The COVID-19 pandemic has impacted every individual in the country in one way or another. Hundreds of thousands of jobs have been lost, businesses have shut their doors (perhaps permanently), and many are struggling to deal with the economic fallout that this virus has left in its wake. Congress has passed three bills in an attempt to mitigate the negative economic impact of COVID-19, with the most recent one being the Coronavirus Aid, Relief, and Economic Security (CARES) Act. This $2 trillion act is the largest economic stimulus legislation since the New Deal in the 1930s. Here’s what you need to know about the highlights of this massive stimulus bill.
The IRS released an information sheet at the end of February detailing several new measures that they’re taking to address the issue of non-filing taxpayers. While the fact sheet outlined several methods, including increased efforts to use data and statistics to pinpoint these non-filers, there is one particular measure that you should be aware of: The IRS will be sending out revenue officers directly to the homes of non-filing citizens regarding their unfiled tax returns. Here’s what you need to know about this new measure, and whether or not you should be concerned about receiving a visit.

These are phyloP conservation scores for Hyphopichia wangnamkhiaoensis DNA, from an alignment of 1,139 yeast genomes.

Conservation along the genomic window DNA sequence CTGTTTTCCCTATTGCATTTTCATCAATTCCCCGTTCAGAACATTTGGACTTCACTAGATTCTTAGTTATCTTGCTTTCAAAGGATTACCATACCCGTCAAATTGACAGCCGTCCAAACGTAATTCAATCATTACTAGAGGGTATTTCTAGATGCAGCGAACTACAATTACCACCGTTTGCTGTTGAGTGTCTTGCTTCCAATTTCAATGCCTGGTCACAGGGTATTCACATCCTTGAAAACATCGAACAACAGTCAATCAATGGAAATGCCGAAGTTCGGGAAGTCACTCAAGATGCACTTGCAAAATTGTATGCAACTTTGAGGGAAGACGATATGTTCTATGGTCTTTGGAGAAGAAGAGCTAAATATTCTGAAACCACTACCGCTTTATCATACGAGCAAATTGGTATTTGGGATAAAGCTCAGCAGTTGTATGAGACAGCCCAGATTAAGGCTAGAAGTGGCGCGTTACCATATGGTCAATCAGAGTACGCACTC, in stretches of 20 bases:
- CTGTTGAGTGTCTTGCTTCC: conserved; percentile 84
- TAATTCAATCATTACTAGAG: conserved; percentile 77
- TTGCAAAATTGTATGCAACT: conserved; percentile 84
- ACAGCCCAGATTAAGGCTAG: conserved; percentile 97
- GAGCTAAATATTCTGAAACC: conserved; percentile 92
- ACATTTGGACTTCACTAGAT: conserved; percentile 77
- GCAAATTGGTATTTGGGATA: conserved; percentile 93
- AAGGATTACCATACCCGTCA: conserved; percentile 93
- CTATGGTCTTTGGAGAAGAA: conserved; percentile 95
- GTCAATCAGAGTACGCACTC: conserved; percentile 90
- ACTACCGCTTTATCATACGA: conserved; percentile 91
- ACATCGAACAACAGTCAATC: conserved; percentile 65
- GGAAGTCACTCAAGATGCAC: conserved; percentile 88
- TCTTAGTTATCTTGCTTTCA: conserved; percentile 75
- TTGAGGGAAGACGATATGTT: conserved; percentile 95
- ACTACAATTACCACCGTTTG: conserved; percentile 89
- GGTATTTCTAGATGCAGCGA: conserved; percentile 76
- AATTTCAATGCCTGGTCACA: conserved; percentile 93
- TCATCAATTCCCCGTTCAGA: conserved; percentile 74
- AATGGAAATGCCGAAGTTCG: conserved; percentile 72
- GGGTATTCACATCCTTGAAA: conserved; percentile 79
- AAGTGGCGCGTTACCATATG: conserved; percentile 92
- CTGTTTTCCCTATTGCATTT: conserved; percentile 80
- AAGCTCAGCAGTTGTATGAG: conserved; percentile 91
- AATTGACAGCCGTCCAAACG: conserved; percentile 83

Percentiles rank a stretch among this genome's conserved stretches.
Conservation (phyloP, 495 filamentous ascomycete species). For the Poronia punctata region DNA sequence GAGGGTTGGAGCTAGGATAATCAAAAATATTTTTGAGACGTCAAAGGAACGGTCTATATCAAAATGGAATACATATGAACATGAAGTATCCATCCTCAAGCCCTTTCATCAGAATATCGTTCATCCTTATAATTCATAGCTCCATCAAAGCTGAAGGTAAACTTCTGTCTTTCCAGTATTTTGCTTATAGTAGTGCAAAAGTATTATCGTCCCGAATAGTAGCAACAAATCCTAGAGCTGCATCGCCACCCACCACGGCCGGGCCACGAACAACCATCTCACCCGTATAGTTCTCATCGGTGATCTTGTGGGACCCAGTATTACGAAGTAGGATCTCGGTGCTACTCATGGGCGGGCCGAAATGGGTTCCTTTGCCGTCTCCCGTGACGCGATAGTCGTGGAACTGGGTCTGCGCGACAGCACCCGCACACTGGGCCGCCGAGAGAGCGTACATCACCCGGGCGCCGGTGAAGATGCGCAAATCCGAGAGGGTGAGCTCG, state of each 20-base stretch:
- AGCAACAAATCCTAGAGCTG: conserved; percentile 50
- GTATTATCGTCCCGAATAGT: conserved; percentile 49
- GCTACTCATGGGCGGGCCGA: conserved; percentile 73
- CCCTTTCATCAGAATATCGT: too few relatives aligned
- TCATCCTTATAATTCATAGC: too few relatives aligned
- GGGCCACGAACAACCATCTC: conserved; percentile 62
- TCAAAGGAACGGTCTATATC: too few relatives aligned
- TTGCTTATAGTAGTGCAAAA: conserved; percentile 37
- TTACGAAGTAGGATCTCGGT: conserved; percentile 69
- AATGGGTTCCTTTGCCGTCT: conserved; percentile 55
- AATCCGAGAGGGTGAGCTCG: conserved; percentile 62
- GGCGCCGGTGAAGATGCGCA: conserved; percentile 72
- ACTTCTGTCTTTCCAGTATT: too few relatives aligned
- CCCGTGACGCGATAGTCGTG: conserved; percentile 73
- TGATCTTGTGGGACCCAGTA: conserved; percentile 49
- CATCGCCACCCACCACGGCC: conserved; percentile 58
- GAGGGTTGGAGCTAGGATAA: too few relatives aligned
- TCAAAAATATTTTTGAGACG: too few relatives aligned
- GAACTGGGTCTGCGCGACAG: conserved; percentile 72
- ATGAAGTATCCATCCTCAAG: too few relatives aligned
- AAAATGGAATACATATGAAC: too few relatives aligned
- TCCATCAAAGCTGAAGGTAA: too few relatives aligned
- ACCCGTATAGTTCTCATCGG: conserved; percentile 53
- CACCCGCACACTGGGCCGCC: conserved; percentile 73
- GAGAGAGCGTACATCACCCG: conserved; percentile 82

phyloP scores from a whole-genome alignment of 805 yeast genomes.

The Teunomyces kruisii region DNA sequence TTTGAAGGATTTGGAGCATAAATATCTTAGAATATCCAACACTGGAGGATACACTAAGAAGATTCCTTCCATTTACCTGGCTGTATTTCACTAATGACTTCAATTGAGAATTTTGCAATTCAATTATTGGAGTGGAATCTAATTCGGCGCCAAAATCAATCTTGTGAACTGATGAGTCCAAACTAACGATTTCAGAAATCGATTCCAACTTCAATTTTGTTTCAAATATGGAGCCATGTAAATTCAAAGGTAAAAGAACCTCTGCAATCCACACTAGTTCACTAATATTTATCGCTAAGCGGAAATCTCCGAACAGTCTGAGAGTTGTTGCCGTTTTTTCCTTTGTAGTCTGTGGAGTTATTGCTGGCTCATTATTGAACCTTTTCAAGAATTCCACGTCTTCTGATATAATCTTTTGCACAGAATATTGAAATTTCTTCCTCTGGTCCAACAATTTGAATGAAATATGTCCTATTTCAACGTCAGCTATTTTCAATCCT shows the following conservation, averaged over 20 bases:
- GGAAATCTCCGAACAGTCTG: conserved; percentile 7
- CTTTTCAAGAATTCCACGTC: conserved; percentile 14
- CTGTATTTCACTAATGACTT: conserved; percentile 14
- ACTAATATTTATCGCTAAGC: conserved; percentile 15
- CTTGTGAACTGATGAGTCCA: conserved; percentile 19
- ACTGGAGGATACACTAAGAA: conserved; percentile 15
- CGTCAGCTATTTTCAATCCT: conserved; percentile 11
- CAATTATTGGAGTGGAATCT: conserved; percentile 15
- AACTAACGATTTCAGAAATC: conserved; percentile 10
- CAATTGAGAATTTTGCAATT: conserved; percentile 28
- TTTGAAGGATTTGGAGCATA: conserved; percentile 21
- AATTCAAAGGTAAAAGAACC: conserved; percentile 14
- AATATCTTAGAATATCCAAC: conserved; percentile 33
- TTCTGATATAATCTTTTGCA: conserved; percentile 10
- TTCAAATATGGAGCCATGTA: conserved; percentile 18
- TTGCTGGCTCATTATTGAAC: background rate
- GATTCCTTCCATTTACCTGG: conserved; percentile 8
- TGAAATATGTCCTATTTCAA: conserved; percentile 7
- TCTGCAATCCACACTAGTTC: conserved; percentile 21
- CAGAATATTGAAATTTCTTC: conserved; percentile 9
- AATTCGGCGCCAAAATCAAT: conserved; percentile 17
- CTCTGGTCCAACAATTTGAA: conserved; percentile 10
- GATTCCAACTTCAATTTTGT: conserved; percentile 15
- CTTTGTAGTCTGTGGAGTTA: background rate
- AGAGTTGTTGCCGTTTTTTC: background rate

The COVID-19 pandemic that has been sweeping across the United States since January has had a larger impact on the country as a whole than many anticipated. Businesses and schools have been closed, events cancelled, and people encouraged to stay away from any gatherings of more than 10 people. This has left many people with little to no income as their companies close their doors, but with bills to pay. As the normal tax deadline approaches, many have wondered how they’ll afford to pay their taxes. Well, there’s good news: You have more time to pay than you think.